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Advanced (plural) possession

Paige and David talk about using apostrophes to show that something belongs to multiple people.

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Video transcript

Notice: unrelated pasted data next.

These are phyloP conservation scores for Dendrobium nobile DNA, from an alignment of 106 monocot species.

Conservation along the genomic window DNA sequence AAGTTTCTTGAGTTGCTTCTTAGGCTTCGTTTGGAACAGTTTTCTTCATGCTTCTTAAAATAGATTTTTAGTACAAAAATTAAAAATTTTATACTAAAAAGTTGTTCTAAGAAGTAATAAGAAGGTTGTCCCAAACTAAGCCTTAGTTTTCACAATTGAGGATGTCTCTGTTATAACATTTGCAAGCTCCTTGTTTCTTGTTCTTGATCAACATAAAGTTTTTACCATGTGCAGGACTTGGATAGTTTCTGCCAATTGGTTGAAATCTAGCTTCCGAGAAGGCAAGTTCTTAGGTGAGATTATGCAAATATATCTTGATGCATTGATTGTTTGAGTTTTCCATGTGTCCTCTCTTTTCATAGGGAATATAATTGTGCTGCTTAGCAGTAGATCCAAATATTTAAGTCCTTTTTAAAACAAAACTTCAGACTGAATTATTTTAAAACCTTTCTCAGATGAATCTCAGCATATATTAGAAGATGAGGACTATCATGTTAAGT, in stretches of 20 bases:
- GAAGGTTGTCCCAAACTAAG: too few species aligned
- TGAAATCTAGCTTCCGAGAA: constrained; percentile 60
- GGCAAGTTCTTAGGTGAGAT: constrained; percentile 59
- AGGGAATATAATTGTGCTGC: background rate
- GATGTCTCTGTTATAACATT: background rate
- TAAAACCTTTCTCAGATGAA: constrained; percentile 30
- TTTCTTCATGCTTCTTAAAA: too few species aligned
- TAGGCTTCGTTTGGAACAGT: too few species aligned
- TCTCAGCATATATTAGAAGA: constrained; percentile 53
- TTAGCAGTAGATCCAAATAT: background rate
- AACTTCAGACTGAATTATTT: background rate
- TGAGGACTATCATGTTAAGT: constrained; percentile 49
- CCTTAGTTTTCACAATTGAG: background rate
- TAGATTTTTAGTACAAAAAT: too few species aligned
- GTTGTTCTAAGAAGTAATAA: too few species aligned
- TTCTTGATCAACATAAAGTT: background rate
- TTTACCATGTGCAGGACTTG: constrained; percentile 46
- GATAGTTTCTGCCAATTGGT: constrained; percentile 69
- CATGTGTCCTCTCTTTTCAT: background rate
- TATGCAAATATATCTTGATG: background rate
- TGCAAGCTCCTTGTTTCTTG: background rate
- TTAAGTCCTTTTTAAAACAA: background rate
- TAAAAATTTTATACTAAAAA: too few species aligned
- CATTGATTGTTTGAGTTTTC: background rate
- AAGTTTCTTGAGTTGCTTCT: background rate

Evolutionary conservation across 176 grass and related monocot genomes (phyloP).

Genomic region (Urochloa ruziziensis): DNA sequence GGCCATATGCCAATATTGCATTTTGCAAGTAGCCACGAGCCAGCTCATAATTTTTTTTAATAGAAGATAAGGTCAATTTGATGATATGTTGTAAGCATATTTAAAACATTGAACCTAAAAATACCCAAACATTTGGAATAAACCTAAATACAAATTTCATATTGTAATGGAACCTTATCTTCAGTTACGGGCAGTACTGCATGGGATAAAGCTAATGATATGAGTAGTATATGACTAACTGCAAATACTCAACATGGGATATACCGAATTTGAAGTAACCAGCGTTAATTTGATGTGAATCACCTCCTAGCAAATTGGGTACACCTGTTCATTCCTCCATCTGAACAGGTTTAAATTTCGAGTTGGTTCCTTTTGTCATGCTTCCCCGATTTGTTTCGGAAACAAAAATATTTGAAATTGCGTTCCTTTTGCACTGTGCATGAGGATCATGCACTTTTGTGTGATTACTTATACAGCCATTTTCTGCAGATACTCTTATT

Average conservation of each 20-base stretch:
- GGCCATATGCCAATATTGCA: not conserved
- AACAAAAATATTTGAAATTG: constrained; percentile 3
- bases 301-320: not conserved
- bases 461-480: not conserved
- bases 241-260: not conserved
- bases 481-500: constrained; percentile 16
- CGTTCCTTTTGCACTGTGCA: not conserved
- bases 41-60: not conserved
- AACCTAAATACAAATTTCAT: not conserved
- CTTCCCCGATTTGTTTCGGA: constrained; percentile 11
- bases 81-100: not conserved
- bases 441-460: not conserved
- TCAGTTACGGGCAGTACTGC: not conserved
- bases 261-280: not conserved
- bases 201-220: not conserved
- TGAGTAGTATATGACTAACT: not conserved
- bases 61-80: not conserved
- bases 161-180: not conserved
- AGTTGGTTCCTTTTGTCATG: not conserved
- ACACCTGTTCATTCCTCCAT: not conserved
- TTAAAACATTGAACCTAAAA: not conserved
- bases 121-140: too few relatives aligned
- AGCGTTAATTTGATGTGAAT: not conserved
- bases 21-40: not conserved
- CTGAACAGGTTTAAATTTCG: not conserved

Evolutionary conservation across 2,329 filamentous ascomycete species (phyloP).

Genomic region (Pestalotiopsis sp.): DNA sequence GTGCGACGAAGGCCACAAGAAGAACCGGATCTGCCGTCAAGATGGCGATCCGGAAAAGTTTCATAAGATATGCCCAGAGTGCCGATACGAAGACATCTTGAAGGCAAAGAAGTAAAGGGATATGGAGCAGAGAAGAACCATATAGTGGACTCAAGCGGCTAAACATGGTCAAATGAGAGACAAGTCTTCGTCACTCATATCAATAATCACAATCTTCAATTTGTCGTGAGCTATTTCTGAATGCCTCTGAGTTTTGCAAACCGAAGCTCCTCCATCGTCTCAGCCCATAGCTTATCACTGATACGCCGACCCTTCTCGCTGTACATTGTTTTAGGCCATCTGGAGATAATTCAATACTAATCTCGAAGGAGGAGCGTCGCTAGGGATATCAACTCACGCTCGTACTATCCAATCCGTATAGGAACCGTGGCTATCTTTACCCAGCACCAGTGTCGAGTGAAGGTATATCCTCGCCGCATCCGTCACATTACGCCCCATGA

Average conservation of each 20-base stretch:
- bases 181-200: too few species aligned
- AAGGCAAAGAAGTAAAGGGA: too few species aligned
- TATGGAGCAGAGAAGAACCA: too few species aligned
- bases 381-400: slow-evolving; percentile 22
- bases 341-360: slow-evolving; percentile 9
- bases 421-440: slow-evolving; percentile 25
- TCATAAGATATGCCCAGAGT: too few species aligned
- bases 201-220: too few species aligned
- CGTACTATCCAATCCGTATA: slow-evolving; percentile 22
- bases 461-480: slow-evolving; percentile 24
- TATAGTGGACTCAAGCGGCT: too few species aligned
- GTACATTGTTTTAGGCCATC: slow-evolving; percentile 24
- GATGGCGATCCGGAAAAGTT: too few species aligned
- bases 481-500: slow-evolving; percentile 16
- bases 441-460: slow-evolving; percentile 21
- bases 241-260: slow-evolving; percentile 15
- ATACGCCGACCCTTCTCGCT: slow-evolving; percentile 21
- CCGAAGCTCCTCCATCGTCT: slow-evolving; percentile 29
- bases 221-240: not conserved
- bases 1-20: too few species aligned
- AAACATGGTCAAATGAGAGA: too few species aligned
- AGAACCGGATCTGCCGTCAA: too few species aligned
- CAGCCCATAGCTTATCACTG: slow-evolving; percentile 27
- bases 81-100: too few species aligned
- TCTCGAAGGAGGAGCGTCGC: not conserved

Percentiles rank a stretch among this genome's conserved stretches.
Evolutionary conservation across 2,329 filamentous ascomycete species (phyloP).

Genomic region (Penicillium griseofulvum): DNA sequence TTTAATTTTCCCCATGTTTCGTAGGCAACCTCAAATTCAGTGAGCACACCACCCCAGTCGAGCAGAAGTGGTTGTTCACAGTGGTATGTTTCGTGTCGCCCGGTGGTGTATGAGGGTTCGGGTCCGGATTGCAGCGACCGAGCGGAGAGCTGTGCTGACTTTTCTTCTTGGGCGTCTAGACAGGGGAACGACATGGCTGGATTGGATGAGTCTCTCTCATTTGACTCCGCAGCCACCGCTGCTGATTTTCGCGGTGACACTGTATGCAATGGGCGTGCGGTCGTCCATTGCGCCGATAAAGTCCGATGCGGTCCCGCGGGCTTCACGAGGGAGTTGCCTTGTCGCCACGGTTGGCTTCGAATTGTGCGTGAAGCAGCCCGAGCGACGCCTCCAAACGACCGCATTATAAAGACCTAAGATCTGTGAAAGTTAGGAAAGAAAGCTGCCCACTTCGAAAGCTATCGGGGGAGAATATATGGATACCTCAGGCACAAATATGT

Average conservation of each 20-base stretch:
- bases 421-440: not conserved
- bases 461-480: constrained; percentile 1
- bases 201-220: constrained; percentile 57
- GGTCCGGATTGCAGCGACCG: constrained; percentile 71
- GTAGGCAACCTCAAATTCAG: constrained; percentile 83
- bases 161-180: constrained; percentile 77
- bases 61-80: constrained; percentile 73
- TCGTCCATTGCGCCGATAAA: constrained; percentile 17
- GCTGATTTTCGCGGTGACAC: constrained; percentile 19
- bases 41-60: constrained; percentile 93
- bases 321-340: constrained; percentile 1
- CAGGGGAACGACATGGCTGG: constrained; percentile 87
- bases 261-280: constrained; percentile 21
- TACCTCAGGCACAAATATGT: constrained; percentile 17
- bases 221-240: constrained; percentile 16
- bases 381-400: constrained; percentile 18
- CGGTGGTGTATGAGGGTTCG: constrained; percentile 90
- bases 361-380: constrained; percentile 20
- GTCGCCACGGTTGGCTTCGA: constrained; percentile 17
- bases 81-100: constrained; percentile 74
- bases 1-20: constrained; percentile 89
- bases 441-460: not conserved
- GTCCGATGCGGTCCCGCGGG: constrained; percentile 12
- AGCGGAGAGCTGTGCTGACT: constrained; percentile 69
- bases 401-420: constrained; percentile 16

- [Paige] Hello grammarians, hello David. - [David] Hello Paige. - [Paige] So today we're gonna talk about Plural Possession. Meaning when more than one person, or thing, or animal, owns something else. And this, like most other types of possession, tends to involve apostrophes. - [David] Makes sense, checks out. - [Paige] Yeah, cool. - [David] So it's just apostrophe, S, right? Like, I mean, why are we even making this video? - [Paige] Well, no. - [David] Oh. - [Paige] Apostrophe, S, is a rule that applies when the possessive noun is singular. So for example, the dog's bone. Right, that's one dog's bone. - [David] One singular dog possessing one bone. - [Paige] Exactly. - [David] What if I wanted to talk about like, five dogs' bones? Like they had a big old pile of bones? - [Paige] Right, so that is a case where we will not use apostrophe, S. - [David] What? - [Paige] I'm sorry to disappoint. - [David] I'm not disappointed, I'm just surprised. Not actually surprised, that's just a stage trick. - [Paige] So, if we're talking about five dogs, and their bones, we say five dogs, apostrophe, bones, and there's no S after the apostrophe. - [David] So it goes S, apostrophe? So we have the S for the plural, and then an apostrophe for possession, but not a second S for possession? - [Paige] Right, we don't want like, the dogs's bones. - [David] Okay. Okay, but the apostrophe at the end isn't about there being multiple bones, right? It's about there being multiple dogs? - [Paige] Yeah, so even if it's multiple dogs, and they're possessing a singular thing, - [David] So if five dogs all had the same favorite dog park. - [Paige] Right, because it's the best dog park in the world. - [David] Okay. - [Paige] So in that case you would say something like, the dogs' favorite park. Right, park is still singular, but dogs' is plural. So that's why it's just apostrophe, and no S afterwards. - [David] So this also only applies to plural nouns that end in S, right? So if I'm talking about one of our irregular plural nouns, like mice, or geese, or men, or women, I would still add apostrophe, S, right? Like, okay, so I'm imagining a department store, and there's a men's section, a women's section, and a mice's section. - [Paige] (laughs) Okay, that is an interesting department store. - [David] Well it doesn't take up that much floor space for the mouse section. So, I get that if there's more than one dog, it's D-O-G-S, apostrophe. If it's a plural irregular noun that doesn't end in S, then it's still just apostrophe, S, like regular possession. What about family names? - [Paige] Oh, okay, that's a good question. So, let's say there's a family with the last name, Harper. - [David] Okay. - [Paige] And I am going to visit the Harpers' house. - [David] Okay. - [Paige] Right, so that's the house that belongs to all of the Harpers, the Harper family. - [David] Okay, so that seems pretty straight forward, but what if we're talking about a name that ends in S? Like Burns? - [Paige] Okay, yeah. That can make things a little bit complicated. The way that names that end in S become plural is by adding ES to the end of them. So Burns becomes Burnses. - [David] And so Burnses, without the apostrophe, is how I would refer to that family unit in total also. Right, like it's Mr Burns and the Burnses? Or Dr Jones and the Joneses? - [Paige] Exactly. - [David] Okay. - [Paige] So then when you wanna make that possessive, as in, the Burnses' house, you make it plural by adding that ES, and then put the apostrophe after that. - [David] Cool, so plural things that end in S don't have a second S after the apostrophe? - [Paige] Yeah. - [David] But irregular plurals, like men, women, mice, do? - [Paige] Yeah. - [David] Thank you, Paige. - [Paige] You're welcome. You can learn anything. - [David] David out. - [Paige] Paige out.